“If you breathe, you’ll feel your arms again.”

“Really?” my friend thought, utterly surprised. This was all? 

Yesterday, I was talking to a friend about the memories of her divorce. She told about the period leading up to it, before she’d even uttered or thought the word “divorce” – all scary and undoable, a high sea she could not yet imagine navigating – and she remembered how she’d slowly started shutting down. “Like what?” I wanted to know, “What did you shut down?

“Like breathing,” she said simply. Eventually, this led to a panic attack. “I couldn’t breathe, and I was losing sensation in my arms.” She thought she was having a heart attack, so she’d had her husband call 911. The first responders turned out to be two large firemen, dressed in their enormous coats and boots who came walking into her house, filling the space with their otherworldly efficiency and capableness. One of them knelt right in front of her and looked her in the eye: “If you breathe, you’ll feel your arms again.” “Really?” my friend thought, utterly surprised. This was all? But it worked.

What was to come wasn’t fun. It wasn’t easy. It went on and on. But she’d learned a trick. She’d found, as many us do, that we have tools for sailing in even the ugliest seas. Once you’ve learned a few, don’t get too cocky, though – don’t assume that things will get easier or less painful, exactly, or that each day your boat will sail under calm, blue skies. Just because you own a paddle the water doesn’t stop moving.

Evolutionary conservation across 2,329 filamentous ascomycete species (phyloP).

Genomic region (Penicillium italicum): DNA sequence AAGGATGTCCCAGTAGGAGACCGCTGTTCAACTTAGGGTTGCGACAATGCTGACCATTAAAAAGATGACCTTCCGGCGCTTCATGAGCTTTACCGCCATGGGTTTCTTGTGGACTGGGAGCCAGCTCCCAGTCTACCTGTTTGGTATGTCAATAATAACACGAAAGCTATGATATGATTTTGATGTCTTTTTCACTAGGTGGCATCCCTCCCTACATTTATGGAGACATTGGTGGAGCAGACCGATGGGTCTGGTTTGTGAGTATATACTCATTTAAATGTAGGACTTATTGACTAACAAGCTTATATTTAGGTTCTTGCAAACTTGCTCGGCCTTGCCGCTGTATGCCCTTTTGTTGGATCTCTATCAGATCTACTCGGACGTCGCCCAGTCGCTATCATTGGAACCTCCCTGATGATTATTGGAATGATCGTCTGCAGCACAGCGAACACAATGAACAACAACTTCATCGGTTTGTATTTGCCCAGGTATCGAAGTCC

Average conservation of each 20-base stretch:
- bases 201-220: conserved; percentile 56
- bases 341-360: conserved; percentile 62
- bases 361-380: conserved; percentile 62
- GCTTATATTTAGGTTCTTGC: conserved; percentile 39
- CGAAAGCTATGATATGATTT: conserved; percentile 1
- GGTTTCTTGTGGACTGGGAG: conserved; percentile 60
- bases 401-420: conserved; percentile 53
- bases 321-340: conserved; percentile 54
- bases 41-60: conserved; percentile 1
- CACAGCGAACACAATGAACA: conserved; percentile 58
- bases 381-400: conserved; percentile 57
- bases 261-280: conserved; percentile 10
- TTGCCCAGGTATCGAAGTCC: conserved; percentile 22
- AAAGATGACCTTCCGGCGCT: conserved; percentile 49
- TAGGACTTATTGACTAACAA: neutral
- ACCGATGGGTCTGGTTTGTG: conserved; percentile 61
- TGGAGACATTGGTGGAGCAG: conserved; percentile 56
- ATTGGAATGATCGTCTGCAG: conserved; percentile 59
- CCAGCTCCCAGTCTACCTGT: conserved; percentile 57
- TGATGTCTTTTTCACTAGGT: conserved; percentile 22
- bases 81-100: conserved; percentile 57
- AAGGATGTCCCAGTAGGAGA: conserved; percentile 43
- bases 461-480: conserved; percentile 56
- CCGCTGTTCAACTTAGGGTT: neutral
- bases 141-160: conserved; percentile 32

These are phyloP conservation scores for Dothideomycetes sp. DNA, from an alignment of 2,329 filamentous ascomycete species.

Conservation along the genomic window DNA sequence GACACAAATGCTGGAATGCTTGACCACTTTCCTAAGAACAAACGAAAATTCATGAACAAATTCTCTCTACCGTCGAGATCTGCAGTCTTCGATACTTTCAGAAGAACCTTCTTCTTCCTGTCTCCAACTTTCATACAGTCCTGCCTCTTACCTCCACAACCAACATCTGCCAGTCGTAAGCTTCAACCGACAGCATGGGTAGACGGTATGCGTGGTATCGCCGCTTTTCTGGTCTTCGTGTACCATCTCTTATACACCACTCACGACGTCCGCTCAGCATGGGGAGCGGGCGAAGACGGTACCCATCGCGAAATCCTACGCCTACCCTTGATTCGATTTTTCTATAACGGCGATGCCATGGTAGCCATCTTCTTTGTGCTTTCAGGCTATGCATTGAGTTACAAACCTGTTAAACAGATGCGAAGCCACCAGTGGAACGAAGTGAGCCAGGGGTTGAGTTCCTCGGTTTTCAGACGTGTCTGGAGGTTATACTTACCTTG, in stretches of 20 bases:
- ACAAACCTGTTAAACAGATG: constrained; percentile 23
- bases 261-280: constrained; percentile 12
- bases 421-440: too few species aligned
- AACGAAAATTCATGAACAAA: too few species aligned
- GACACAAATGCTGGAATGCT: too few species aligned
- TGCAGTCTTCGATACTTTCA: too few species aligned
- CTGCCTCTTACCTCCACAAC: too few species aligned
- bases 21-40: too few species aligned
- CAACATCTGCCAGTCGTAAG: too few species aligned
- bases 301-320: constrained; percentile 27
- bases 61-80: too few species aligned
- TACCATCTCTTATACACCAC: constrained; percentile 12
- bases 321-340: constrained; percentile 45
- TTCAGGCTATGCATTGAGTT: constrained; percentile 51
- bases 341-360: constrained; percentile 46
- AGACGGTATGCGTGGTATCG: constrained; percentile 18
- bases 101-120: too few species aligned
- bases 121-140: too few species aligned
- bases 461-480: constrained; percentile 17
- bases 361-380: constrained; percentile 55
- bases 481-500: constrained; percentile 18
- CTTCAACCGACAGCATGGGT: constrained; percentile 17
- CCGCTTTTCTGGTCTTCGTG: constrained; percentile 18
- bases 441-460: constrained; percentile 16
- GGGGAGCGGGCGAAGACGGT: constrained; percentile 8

——

“I often say about people who come to their first retreat or come to a retreat center that I really wish they’d have their breakdown first, because that kind of an opening that really gives rise to such desperate, really, a desperate, eager urgency about this business. Because otherwise we’ll just drift away and find something else that’s very short-term, that will give us some lift, a very short-term lift. But we’ll do that. And then eventually we settle back down to it. Life follows this. It’s an irrevocable trajectory. I mean there’s really no way out. And we grow older if we’re lucky, and we encounter hard Karma right on schedule. And so the significance of this really reveals itself to us as we go through life. It’s very fortunate, if we can, for some Karmic reason, for some reason come to this with a serious intent early in our life. I mean we’re really privileged if we do that. But for the rest of us, we have to wait until we fall apart.” Karen Maezen Miller on Buddhist Geeks

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8 thoughts on “paddling through the sea of discomfort